Period and Moodswings
“Emotional” is often a word that is often being linked to a woman on her period.
But what does that really mean? Why are women experiencing mood swings during that time of the month? Let’s dive into what premenstrual syndrome (PMS) means.
PMS is a group of emotional and physical symptoms that begin about a week before your period. Some people report being moodier than normal while others report feeling bloated and tired.
In the weeks preceding their period, the natural hormone changes that take place during the menstrual cycle can cause hypersensitivity in certain persons. Premenstrual mood fluctuations may be a result of this hypersensitivity. Mood swings are characterized by an abrupt, unexplainable change in mood. It’s possible to wake up in a fantastic mood but notice that an hour or two later, for no apparent reason, you start to get furious and unpleasant. A woman can feel sadness, irritability, anxiety, and anger during the dreaded red days.
These symptoms are fairly prevalent. At least 90% of people who menstruate experience physical or mental symptoms of PMS, according to one estimate. The symptoms are usually not too severe for women. But 3-8% of women experience PMDD during their reproductive years.
An extreme case of PMS is called premenstrual dysphoric disorder (PMDD). The severity and length of symptoms are the main distinctions between PMS and PMDD.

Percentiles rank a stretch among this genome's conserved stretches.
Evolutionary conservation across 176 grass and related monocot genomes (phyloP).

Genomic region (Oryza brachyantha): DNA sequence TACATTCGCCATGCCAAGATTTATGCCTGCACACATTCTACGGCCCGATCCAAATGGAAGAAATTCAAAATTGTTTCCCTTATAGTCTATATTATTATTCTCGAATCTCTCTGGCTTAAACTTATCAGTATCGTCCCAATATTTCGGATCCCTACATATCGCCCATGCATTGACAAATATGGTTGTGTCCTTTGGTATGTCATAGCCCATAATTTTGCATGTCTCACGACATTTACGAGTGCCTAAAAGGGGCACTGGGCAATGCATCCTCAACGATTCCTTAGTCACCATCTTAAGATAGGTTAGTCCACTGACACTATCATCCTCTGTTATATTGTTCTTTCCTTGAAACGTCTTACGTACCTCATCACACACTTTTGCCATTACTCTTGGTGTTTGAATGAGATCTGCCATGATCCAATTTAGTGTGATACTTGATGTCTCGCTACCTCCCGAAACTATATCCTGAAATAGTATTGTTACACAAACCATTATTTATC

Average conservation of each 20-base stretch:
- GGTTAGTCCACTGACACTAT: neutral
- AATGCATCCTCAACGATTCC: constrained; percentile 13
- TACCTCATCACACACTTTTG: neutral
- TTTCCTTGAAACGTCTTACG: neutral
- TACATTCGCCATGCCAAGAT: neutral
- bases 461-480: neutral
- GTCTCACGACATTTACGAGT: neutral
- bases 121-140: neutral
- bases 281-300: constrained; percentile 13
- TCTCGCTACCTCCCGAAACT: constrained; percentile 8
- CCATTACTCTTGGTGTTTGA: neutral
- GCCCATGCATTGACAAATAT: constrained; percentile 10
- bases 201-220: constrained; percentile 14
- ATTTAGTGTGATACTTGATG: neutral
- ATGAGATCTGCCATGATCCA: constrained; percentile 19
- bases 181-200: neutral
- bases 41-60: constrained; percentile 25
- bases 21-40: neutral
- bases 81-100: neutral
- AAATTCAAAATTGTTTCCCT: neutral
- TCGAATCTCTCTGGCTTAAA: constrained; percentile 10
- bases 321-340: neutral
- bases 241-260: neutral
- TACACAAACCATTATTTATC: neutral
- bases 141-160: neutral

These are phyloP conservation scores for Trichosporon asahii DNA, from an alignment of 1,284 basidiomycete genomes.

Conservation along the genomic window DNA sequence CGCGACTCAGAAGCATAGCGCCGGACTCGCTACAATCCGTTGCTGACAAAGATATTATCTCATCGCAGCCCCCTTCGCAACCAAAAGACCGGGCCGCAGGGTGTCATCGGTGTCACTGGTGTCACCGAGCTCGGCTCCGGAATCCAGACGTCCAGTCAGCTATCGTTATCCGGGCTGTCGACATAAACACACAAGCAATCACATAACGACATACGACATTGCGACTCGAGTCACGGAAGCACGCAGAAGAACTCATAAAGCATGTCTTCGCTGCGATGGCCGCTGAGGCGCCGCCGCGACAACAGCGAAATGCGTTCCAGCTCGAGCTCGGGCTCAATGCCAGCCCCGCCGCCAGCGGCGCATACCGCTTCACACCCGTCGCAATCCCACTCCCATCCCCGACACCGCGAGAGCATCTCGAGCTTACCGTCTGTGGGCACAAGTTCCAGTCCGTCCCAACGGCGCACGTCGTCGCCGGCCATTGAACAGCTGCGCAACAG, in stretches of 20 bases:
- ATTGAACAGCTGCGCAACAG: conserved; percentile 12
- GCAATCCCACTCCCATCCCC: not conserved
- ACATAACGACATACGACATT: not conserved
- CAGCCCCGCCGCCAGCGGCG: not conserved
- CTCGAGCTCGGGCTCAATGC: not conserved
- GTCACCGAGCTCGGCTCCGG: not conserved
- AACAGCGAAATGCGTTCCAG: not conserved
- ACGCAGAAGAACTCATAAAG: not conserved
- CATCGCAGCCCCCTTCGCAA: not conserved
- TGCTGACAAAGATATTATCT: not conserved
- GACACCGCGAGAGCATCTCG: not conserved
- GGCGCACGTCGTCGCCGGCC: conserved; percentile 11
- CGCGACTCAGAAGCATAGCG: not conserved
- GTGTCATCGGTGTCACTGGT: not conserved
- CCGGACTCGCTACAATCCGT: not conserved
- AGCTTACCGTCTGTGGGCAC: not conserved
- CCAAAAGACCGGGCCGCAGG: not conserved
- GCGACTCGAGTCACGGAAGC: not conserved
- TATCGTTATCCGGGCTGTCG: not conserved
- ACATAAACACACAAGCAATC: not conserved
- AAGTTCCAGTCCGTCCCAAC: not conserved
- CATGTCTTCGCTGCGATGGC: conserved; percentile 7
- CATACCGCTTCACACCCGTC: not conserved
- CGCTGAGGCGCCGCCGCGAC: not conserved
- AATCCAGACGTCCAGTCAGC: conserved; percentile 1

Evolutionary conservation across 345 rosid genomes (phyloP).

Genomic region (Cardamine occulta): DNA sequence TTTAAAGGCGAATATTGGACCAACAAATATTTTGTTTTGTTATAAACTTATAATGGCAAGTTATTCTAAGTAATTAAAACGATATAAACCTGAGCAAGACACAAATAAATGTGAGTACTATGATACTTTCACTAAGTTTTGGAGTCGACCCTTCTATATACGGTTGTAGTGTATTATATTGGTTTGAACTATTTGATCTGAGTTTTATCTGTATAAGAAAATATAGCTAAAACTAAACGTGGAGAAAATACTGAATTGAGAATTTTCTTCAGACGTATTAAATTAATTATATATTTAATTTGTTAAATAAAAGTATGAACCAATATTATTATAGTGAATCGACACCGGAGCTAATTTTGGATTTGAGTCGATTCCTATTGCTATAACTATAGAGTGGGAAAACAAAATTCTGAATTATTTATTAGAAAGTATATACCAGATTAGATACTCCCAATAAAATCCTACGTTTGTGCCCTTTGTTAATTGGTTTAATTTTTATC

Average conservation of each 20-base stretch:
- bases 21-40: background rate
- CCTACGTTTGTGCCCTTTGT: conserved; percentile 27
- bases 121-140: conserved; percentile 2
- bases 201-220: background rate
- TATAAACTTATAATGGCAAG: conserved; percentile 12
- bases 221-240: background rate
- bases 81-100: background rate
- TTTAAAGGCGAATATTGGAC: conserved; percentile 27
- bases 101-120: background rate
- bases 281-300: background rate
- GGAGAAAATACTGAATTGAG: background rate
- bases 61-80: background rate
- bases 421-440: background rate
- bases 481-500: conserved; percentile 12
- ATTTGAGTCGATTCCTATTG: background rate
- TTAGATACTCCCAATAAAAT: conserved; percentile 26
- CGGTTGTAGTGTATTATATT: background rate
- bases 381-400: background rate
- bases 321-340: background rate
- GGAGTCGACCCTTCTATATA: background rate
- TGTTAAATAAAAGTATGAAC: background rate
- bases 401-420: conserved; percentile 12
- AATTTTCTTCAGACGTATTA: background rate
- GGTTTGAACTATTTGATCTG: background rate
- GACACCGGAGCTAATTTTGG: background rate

Significant mood fluctuations are a symptom of PMDD and can harm interpersonal and professional relationships. When this happens, it is best to consult a doctor.
Tips on how to manage mood swings:
Mood diary: Women can keep track of their mood fluctuations and when they occur during their menstrual cycle. This can assist a person in recognizing the hormonal origins of their mood swings and anticipating them.
Balanced diet: Low in added sweets, sodium, and caffeine may help to decrease mood swings. Regular exercise can alleviate the mental and physical symptoms of PMS and PMDD.
Reducing stress: Yoga, meditation, making time for things that you enjoy, or talking therapy can assist to reduce stress and balance mood.
Watson, S. (2019, March 8). PMS mood swings: Why they happen, treatments, and finding support. Healthline. Retrieved June 22, 2022, from https://www.healthline.com/health/pms-mood-swings#management MediLexicon International. (n.d.). Period mood swings: PMS, symptoms, and treatments. Medical News Today. Retrieved June 22, 2022, from https://www.medicalnewstoday.com/articles/period-mood-swings#treatment